San Diego State's Rocky Long retires as Brady Hoke takes helm

Leaf: Hoke is a great hire for San Diego State (0:53)

Ryan Leaf breaks down San Diego State naming Brady Hoke its next head football coach. (0:53)

SAN DIEGO -- The Rocky Long-Brady Hoke circle is complete.

On Wednesday, Long announced his retirement as San Diego State's football coach, after taking the Aztecs to nine consecutive bowl games. He was replaced by Hoke, the Aztecs' defensive line coach.

Nine years ago, Long was promoted from defensive coordinator to head coach after Hoke left for his dream job at Michigan.

Long, who turns 70 on Jan. 27, gave himself some wiggle room by saying he has decided to retire from coaching "at this point."

"It's time. I love coaching, but I don't necessarily love all the things that head coaches do," Long said.

He seems open to perhaps taking a job as a defensive coordinator somewhere else. Hoke joked that he might recruit Long as the Aztecs' defensive coordinator.

Long came to SDSU as Hoke's defensive coordinator in 2009 after resigning as New Mexico's coach.

"When Brady was nice enough to bring me here, that was probably the luckiest day of my life, as far as coaching goes, because I was looking for a job, and he gave me one," Long said. "Obviously, it worked out well for him, and it worked out well for me, too."

Hoke was 13-12 as SDSU's head coach in 2009-10 and began the school-record streak of 10 straight bowl appearances by getting the Aztecs to the Poinsettia Bowl in 2010.

He then left for Michigan, where he went 31-20 in four years before being fired.

Long brought Hoke back to SDSU last fall as defensive line coach.

"It's a great opportunity," Hoke said. "You never get to do something twice that you really want to do in life. I was very fortunate, Coach Long bringing me back, and I can assure you we are going to keep going the direction we are going."

The Aztecs were 10-3 this past season, capped by a 48-11 victory over Central Michigan in the New Mexico Bowl.

Long was 81-38 and took the Aztecs to a bowl game in all nine seasons.

San Diego State won 10 or more games in four of the past five seasons and won three Mountain West Conference championships under Long.

Long said he told athletic director J.D. Wicker before the New Mexico Bowl that he was thinking about retiring and asked if he could get through the game and Christmas vacation before making a decision. He met with Wicker after Christmas and told him he thought it was the best time to retire.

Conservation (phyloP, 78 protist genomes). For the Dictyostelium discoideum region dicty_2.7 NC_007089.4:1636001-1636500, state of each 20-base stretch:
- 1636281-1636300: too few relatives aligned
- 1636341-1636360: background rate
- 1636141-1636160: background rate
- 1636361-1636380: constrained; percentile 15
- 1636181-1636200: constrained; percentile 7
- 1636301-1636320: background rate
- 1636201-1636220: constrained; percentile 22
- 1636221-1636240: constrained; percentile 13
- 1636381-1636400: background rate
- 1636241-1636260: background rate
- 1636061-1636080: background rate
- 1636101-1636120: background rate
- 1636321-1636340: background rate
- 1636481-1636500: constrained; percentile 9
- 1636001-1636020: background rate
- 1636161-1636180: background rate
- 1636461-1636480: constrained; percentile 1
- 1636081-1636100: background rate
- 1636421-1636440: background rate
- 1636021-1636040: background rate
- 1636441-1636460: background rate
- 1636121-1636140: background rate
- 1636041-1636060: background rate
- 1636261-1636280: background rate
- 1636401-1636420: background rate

On Monday, a report surfaced that Long had been at Syracuse talking about its open defensive coordinator job. SDSU tried to soft-pedal that, saying that Long visits other schools annually to discuss his 3-3-5 defense and get feedback that he might incorporate.

"I happened to mention that to a couple of my friends in the coaching business that I was retiring, and all of a sudden I got some phone calls. I'm smart enough to listen," Long said. "I listened, and a couple of those places I went and visited with. It's as simple as that."

What if those discussions continue?

"As of this moment, I'm retired. but that doesn't mean I'm not going to listen to anything they have to say," he added. "I'm tired of being the head coach, but I love coaching. The most fun I ever had coaching is when I was coaching the secondary and coaching the defense for Brady Hoke because Brady was the head coach, and all he made me do was coach and recruit. Well, if someone gives me that opportunity again, I'm probably going to take it."

Many Aztecs fans were upset when Hoke left for Michigan after two seasons at SDSU. Hoke was fired after four seasons at Michigan and returned to the San Diego State staff last fall.

Hoke, 61, said he won't leave again if another "dream job" opens.

"This is where we want to be, believe me. I made a commitment to J.D., the president, and to my wife," he said, pausing for effect and drawing laughter.

Hoke said Wicker interviewed him by phone for two hours and in person in Dayton, Ohio. He was offered the job Tuesday night. "This has gone fast," he said.

"Brady was on the ground floor of this Aztec program, of what we are," Wicker said. "One of the things that was really meaningful to me was talking to Brady, and he talked about going into his first team meeting when he came back, and Rocky ran the team meeting the exact same way that Brady had run it when he was here. That says a lot about the program."

Long was 65-69 in 11 seasons as head coach at New Mexico.